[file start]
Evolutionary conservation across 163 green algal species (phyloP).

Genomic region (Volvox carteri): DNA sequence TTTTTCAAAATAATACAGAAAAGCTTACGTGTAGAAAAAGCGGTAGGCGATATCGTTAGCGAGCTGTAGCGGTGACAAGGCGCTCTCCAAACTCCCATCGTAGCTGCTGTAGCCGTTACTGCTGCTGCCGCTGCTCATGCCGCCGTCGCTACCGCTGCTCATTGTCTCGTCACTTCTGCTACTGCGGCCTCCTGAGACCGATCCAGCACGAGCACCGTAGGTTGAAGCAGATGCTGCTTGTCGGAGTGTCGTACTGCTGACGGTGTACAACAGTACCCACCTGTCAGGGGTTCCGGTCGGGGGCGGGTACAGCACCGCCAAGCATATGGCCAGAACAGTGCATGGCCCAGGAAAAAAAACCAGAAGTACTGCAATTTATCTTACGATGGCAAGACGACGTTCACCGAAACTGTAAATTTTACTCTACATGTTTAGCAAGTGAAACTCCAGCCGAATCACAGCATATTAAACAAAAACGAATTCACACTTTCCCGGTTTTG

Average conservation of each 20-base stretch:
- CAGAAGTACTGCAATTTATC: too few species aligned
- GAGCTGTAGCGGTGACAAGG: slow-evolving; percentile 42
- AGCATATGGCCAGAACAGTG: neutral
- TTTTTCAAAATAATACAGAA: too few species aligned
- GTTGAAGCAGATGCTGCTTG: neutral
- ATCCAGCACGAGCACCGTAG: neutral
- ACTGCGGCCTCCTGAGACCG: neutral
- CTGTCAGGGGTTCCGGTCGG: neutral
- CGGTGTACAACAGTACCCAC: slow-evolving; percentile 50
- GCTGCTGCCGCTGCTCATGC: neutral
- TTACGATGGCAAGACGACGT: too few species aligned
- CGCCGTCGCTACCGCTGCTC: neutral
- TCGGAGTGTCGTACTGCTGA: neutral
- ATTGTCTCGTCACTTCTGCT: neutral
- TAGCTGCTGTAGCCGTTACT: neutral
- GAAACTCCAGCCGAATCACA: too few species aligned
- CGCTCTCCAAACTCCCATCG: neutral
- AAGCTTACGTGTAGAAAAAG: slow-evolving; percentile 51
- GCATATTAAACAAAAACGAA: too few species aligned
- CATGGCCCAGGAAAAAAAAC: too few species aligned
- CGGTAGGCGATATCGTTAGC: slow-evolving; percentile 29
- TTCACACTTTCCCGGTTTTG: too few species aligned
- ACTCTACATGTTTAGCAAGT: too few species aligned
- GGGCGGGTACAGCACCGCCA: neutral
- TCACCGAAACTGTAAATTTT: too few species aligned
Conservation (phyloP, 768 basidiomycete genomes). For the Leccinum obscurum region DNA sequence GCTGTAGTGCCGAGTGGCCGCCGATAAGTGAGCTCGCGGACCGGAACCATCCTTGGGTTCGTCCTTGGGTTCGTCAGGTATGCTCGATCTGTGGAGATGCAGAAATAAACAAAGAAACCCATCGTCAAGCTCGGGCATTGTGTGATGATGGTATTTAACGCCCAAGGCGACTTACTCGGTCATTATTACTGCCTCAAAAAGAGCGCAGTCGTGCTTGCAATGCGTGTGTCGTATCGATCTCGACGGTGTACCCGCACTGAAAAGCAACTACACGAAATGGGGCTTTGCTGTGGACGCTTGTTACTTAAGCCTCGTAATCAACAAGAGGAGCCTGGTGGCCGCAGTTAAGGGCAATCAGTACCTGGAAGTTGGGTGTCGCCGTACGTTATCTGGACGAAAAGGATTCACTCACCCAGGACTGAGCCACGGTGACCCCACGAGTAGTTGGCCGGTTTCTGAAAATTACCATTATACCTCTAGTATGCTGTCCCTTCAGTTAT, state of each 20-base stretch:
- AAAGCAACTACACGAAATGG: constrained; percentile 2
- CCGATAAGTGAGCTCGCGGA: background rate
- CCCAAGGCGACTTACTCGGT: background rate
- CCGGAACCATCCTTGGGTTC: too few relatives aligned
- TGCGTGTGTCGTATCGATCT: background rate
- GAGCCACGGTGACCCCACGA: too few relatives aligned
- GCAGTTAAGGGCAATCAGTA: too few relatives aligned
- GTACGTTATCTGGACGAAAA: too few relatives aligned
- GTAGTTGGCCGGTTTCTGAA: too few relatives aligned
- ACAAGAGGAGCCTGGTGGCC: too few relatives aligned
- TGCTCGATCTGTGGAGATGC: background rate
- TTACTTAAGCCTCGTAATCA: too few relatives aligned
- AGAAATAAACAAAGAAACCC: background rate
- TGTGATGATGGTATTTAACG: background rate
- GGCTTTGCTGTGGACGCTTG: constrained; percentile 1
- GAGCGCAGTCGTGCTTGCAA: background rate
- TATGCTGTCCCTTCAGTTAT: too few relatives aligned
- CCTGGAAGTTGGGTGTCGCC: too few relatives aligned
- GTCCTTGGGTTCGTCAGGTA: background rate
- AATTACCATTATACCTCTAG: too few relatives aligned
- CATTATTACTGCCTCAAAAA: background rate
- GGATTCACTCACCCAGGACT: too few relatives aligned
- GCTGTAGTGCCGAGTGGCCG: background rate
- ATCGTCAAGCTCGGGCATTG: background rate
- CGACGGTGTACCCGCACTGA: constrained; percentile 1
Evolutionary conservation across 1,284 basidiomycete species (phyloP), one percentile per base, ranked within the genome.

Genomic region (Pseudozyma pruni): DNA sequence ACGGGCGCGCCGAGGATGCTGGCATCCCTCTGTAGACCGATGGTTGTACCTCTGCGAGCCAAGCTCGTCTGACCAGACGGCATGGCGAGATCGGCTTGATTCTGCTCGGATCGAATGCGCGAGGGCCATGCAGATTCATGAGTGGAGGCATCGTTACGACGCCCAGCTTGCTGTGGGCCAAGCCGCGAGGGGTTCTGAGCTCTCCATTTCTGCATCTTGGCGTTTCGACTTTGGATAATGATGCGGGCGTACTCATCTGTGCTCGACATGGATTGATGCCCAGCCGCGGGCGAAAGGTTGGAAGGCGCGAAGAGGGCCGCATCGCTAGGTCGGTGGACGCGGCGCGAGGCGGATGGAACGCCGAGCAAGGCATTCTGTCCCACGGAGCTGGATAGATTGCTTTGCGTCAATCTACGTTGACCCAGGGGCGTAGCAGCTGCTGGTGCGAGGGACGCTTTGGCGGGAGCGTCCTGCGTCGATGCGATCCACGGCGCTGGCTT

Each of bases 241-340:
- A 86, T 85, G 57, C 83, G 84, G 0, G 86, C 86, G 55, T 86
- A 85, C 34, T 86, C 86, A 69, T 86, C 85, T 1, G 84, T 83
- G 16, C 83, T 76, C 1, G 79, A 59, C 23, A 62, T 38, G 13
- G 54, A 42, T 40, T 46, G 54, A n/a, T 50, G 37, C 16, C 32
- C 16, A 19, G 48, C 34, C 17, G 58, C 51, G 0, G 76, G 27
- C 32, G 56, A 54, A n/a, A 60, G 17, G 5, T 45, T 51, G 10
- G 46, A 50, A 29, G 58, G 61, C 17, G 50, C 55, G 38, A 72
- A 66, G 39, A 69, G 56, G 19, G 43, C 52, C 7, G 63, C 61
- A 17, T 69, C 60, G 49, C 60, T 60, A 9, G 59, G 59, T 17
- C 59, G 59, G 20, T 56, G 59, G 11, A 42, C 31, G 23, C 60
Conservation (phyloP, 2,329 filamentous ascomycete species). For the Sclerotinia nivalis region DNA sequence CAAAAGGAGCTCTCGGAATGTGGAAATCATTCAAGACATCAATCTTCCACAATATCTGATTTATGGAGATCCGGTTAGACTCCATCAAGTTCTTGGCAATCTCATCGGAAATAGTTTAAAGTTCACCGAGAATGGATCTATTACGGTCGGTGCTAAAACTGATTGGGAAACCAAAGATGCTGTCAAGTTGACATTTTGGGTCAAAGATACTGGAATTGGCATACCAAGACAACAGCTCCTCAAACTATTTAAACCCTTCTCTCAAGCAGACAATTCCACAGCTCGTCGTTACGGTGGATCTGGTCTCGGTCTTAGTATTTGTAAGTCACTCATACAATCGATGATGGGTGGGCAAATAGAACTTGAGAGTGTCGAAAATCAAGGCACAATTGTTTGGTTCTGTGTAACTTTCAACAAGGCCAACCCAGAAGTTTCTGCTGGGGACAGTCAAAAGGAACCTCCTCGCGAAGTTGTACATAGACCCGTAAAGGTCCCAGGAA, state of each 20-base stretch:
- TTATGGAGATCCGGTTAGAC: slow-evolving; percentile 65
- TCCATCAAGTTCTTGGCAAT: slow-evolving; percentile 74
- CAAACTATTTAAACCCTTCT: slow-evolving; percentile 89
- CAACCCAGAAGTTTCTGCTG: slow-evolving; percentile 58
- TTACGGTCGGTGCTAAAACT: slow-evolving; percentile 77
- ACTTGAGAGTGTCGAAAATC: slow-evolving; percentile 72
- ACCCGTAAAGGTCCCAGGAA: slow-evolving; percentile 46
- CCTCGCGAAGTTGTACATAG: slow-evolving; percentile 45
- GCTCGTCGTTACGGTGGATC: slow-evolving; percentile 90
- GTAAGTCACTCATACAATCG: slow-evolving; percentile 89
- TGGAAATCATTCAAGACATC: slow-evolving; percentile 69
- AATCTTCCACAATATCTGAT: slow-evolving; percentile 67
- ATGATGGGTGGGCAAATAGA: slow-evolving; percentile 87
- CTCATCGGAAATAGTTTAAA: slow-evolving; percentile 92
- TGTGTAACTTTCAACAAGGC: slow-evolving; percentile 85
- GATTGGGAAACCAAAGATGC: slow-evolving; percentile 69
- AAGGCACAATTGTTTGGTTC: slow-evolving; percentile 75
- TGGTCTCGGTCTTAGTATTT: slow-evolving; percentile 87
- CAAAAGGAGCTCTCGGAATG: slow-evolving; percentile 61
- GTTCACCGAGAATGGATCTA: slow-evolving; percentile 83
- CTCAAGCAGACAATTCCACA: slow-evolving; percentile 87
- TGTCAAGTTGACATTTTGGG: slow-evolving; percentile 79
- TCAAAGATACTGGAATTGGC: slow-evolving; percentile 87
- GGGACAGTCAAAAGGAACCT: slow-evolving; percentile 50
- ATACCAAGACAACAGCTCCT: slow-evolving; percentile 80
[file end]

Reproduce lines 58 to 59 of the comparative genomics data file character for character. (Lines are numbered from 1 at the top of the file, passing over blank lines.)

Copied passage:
- A 86, T 85, G 57, C 83, G 84, G 0, G 86, C 86, G 55, T 86
- A 85, C 34, T 86, C 86, A 69, T 86, C 85, T 1, G 84, T 83